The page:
Ming Wooden Polychromed Bodhisattva

SKU AM.0162

1368 AD to 1644 AD


39.5″ (100.3cm) high x 17″ (43.2cm) wide





Gallery Location



Representation of the Bodhisattva of Mercy, known as Avalokiteshvara, or Guanyin in Chinese. Bodhisattvas were originally depicted as the Buddha’s attendants but increasingly came to be venerated in their own right. Avalokiteshvara is identifiable by the small seated Buddha that appears in the headdress. This figure was so popular in China that by the Tang era its image outnumbered those of the Buddha. Although Buddhist texts do not specify the gender of bodhisattvas, the early examples tend to be male. From the end of the Song Dynasty (1279) this trend was reversed and by the Ming period such images are clearly feminine.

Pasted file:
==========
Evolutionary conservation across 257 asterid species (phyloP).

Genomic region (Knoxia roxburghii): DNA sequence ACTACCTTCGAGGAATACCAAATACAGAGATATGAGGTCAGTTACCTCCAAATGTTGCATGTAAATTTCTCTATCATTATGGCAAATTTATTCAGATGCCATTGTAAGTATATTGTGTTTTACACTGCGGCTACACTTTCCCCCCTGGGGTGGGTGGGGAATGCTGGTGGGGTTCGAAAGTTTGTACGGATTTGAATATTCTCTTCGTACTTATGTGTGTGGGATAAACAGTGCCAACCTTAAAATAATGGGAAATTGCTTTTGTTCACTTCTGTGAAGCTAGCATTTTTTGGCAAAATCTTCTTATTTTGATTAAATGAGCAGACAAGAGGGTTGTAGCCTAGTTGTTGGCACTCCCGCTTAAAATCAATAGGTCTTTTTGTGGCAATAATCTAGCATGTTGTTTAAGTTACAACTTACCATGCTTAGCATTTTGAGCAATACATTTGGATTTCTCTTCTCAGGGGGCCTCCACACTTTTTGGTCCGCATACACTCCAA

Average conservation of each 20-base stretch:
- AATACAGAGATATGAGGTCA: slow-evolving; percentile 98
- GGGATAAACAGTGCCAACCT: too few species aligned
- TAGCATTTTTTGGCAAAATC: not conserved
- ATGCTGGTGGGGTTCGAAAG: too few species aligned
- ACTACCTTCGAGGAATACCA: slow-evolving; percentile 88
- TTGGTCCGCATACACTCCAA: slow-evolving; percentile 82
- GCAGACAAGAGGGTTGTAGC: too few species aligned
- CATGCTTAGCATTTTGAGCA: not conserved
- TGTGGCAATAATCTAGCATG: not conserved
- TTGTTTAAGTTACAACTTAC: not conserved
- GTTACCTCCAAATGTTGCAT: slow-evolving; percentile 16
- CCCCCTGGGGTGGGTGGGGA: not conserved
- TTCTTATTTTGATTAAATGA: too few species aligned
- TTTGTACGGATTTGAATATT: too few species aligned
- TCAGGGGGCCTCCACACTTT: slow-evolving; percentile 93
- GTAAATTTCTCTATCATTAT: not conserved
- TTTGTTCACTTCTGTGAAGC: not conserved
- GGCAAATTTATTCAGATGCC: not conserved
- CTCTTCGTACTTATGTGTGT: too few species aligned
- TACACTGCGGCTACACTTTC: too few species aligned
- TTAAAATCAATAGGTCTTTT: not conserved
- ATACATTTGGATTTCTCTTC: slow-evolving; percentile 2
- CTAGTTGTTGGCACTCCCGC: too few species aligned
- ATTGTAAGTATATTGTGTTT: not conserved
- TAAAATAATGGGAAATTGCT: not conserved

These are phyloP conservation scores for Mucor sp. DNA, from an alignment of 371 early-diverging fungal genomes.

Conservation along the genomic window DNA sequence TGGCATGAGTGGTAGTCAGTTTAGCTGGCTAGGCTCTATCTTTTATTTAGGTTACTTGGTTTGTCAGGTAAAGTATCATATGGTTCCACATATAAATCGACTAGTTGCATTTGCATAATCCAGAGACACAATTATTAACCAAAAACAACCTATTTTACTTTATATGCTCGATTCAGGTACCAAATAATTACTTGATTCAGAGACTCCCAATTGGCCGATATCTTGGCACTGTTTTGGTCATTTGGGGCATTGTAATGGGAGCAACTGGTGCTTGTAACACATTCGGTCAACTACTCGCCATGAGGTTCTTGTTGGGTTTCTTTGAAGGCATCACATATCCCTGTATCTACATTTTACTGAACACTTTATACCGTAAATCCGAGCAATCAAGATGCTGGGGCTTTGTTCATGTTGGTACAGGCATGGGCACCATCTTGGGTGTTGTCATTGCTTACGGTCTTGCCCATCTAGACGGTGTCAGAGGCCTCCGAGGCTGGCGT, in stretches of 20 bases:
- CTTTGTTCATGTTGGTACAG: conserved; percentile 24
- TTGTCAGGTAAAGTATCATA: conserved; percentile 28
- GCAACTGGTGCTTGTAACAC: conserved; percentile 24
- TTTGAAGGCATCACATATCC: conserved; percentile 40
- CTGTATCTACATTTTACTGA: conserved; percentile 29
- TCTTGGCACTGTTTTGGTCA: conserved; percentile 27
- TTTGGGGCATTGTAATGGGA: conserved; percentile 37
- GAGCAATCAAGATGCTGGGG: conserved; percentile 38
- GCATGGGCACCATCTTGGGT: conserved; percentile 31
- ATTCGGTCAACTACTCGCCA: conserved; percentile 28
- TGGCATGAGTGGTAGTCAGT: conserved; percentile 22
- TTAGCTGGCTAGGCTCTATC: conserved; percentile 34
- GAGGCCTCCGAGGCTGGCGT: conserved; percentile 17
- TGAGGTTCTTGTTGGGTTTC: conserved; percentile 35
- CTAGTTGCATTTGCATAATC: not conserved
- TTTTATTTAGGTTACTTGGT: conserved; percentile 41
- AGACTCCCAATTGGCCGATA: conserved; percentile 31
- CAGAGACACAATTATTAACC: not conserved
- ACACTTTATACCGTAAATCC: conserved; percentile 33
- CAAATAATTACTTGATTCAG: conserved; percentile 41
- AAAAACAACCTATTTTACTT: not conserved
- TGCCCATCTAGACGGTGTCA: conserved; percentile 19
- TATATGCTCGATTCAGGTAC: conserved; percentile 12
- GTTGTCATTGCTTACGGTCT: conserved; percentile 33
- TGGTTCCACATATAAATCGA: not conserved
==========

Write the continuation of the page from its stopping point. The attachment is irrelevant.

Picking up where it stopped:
In this sculpture Avalokiteshvara is seated on a pedestal covered with an elaborate gilded drapery which falls in concentric folds. The head is slightly bent and supported by the right arm, with one of the exquisitely carved fingers resting lightly against the cheek. The upper body is bare except for a delicate necklace and celestial scarves. The lower body is covered by a waist length tunic and all the details of the costume are enlivened by the use of red, green and blue pigments. This work belongs to a group of three bodhisattvas all in the Barakat collection. The overall impression is one of immense calm and meditation.

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